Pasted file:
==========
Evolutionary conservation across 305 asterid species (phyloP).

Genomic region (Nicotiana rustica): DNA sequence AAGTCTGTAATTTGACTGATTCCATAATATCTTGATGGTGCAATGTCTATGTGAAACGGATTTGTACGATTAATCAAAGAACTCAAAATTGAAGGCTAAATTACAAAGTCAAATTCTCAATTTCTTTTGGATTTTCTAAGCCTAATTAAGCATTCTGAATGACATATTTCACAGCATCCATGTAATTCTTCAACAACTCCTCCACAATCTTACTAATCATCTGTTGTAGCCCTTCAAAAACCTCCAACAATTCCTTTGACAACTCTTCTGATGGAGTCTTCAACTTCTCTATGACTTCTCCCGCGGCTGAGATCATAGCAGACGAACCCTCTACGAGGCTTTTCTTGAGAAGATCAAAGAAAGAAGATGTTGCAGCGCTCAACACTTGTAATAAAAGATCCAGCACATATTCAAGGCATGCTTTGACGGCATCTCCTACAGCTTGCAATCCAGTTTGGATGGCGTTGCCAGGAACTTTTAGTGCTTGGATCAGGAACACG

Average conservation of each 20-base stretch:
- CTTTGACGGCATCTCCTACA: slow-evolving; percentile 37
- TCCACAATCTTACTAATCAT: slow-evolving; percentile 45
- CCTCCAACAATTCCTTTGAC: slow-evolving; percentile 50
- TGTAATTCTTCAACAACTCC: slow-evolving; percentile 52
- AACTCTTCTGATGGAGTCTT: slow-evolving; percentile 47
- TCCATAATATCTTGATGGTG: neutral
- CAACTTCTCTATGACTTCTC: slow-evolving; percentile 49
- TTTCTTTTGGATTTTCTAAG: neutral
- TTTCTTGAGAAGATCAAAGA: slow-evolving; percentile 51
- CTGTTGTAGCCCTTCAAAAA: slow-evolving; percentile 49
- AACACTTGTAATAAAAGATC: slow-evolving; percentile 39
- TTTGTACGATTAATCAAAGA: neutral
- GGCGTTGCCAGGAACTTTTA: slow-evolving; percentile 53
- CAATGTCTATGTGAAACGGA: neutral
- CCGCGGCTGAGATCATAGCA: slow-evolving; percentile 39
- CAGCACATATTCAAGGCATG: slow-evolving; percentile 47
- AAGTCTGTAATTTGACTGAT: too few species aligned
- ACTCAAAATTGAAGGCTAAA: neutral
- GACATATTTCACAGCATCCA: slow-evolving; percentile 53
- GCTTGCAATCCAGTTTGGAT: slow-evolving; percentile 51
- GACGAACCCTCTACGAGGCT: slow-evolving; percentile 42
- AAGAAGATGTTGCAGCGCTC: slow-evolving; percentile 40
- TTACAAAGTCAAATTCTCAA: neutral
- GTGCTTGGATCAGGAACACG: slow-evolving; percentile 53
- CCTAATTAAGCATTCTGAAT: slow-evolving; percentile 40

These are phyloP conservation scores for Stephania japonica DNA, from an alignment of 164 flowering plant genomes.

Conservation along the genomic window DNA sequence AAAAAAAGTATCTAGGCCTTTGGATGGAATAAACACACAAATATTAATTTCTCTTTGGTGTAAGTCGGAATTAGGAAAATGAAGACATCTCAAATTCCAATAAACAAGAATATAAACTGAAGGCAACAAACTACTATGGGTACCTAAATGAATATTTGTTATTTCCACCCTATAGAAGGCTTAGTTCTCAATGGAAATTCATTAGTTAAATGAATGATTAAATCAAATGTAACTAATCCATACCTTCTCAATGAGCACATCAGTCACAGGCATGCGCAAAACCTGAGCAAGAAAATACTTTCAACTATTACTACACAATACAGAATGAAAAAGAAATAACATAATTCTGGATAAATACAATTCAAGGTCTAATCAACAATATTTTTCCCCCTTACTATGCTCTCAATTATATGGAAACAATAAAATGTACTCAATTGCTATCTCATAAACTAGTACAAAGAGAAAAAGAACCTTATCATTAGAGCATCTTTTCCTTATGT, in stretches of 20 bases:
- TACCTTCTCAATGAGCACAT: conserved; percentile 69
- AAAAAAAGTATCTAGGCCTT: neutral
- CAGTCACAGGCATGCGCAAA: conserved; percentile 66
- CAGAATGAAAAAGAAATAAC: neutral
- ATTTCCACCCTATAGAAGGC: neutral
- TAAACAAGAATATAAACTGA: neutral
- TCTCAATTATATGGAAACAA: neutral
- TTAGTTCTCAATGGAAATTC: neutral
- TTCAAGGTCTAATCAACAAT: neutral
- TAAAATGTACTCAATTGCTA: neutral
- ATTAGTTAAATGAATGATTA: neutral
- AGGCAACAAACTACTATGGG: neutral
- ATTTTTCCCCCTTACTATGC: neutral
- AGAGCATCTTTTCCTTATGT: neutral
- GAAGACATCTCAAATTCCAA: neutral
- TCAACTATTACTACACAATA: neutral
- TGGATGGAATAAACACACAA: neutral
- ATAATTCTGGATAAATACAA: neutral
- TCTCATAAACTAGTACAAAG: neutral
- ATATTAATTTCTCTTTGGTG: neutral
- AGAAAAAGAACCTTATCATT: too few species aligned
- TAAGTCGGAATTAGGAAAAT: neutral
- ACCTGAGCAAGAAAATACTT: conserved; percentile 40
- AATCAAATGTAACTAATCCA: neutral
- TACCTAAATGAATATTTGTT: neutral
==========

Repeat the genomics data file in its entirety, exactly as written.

Evolutionary conservation across 305 asterid species (phyloP).

Genomic region (Nicotiana rustica): DNA sequence AAGTCTGTAATTTGACTGATTCCATAATATCTTGATGGTGCAATGTCTATGTGAAACGGATTTGTACGATTAATCAAAGAACTCAAAATTGAAGGCTAAATTACAAAGTCAAATTCTCAATTTCTTTTGGATTTTCTAAGCCTAATTAAGCATTCTGAATGACATATTTCACAGCATCCATGTAATTCTTCAACAACTCCTCCACAATCTTACTAATCATCTGTTGTAGCCCTTCAAAAACCTCCAACAATTCCTTTGACAACTCTTCTGATGGAGTCTTCAACTTCTCTATGACTTCTCCCGCGGCTGAGATCATAGCAGACGAACCCTCTACGAGGCTTTTCTTGAGAAGATCAAAGAAAGAAGATGTTGCAGCGCTCAACACTTGTAATAAAAGATCCAGCACATATTCAAGGCATGCTTTGACGGCATCTCCTACAGCTTGCAATCCAGTTTGGATGGCGTTGCCAGGAACTTTTAGTGCTTGGATCAGGAACACG

Average conservation of each 20-base stretch:
- CTTTGACGGCATCTCCTACA: slow-evolving; percentile 37
- TCCACAATCTTACTAATCAT: slow-evolving; percentile 45
- CCTCCAACAATTCCTTTGAC: slow-evolving; percentile 50
- TGTAATTCTTCAACAACTCC: slow-evolving; percentile 52
- AACTCTTCTGATGGAGTCTT: slow-evolving; percentile 47
- TCCATAATATCTTGATGGTG: neutral
- CAACTTCTCTATGACTTCTC: slow-evolving; percentile 49
- TTTCTTTTGGATTTTCTAAG: neutral
- TTTCTTGAGAAGATCAAAGA: slow-evolving; percentile 51
- CTGTTGTAGCCCTTCAAAAA: slow-evolving; percentile 49
- AACACTTGTAATAAAAGATC: slow-evolving; percentile 39
- TTTGTACGATTAATCAAAGA: neutral
- GGCGTTGCCAGGAACTTTTA: slow-evolving; percentile 53
- CAATGTCTATGTGAAACGGA: neutral
- CCGCGGCTGAGATCATAGCA: slow-evolving; percentile 39
- CAGCACATATTCAAGGCATG: slow-evolving; percentile 47
- AAGTCTGTAATTTGACTGAT: too few species aligned
- ACTCAAAATTGAAGGCTAAA: neutral
- GACATATTTCACAGCATCCA: slow-evolving; percentile 53
- GCTTGCAATCCAGTTTGGAT: slow-evolving; percentile 51
- GACGAACCCTCTACGAGGCT: slow-evolving; percentile 42
- AAGAAGATGTTGCAGCGCTC: slow-evolving; percentile 40
- TTACAAAGTCAAATTCTCAA: neutral
- GTGCTTGGATCAGGAACACG: slow-evolving; percentile 53
- CCTAATTAAGCATTCTGAAT: slow-evolving; percentile 40

These are phyloP conservation scores for Stephania japonica DNA, from an alignment of 164 flowering plant genomes.

Conservation along the genomic window DNA sequence AAAAAAAGTATCTAGGCCTTTGGATGGAATAAACACACAAATATTAATTTCTCTTTGGTGTAAGTCGGAATTAGGAAAATGAAGACATCTCAAATTCCAATAAACAAGAATATAAACTGAAGGCAACAAACTACTATGGGTACCTAAATGAATATTTGTTATTTCCACCCTATAGAAGGCTTAGTTCTCAATGGAAATTCATTAGTTAAATGAATGATTAAATCAAATGTAACTAATCCATACCTTCTCAATGAGCACATCAGTCACAGGCATGCGCAAAACCTGAGCAAGAAAATACTTTCAACTATTACTACACAATACAGAATGAAAAAGAAATAACATAATTCTGGATAAATACAATTCAAGGTCTAATCAACAATATTTTTCCCCCTTACTATGCTCTCAATTATATGGAAACAATAAAATGTACTCAATTGCTATCTCATAAACTAGTACAAAGAGAAAAAGAACCTTATCATTAGAGCATCTTTTCCTTATGT, in stretches of 20 bases:
- TACCTTCTCAATGAGCACAT: conserved; percentile 69
- AAAAAAAGTATCTAGGCCTT: neutral
- CAGTCACAGGCATGCGCAAA: conserved; percentile 66
- CAGAATGAAAAAGAAATAAC: neutral
- ATTTCCACCCTATAGAAGGC: neutral
- TAAACAAGAATATAAACTGA: neutral
- TCTCAATTATATGGAAACAA: neutral
- TTAGTTCTCAATGGAAATTC: neutral
- TTCAAGGTCTAATCAACAAT: neutral
- TAAAATGTACTCAATTGCTA: neutral
- ATTAGTTAAATGAATGATTA: neutral
- AGGCAACAAACTACTATGGG: neutral
- ATTTTTCCCCCTTACTATGC: neutral
- AGAGCATCTTTTCCTTATGT: neutral
- GAAGACATCTCAAATTCCAA: neutral
- TCAACTATTACTACACAATA: neutral
- TGGATGGAATAAACACACAA: neutral
- ATAATTCTGGATAAATACAA: neutral
- TCTCATAAACTAGTACAAAG: neutral
- ATATTAATTTCTCTTTGGTG: neutral
- AGAAAAAGAACCTTATCATT: too few species aligned
- TAAGTCGGAATTAGGAAAAT: neutral
- ACCTGAGCAAGAAAATACTT: conserved; percentile 40
- AATCAAATGTAACTAATCCA: neutral
- TACCTAAATGAATATTTGTT: neutral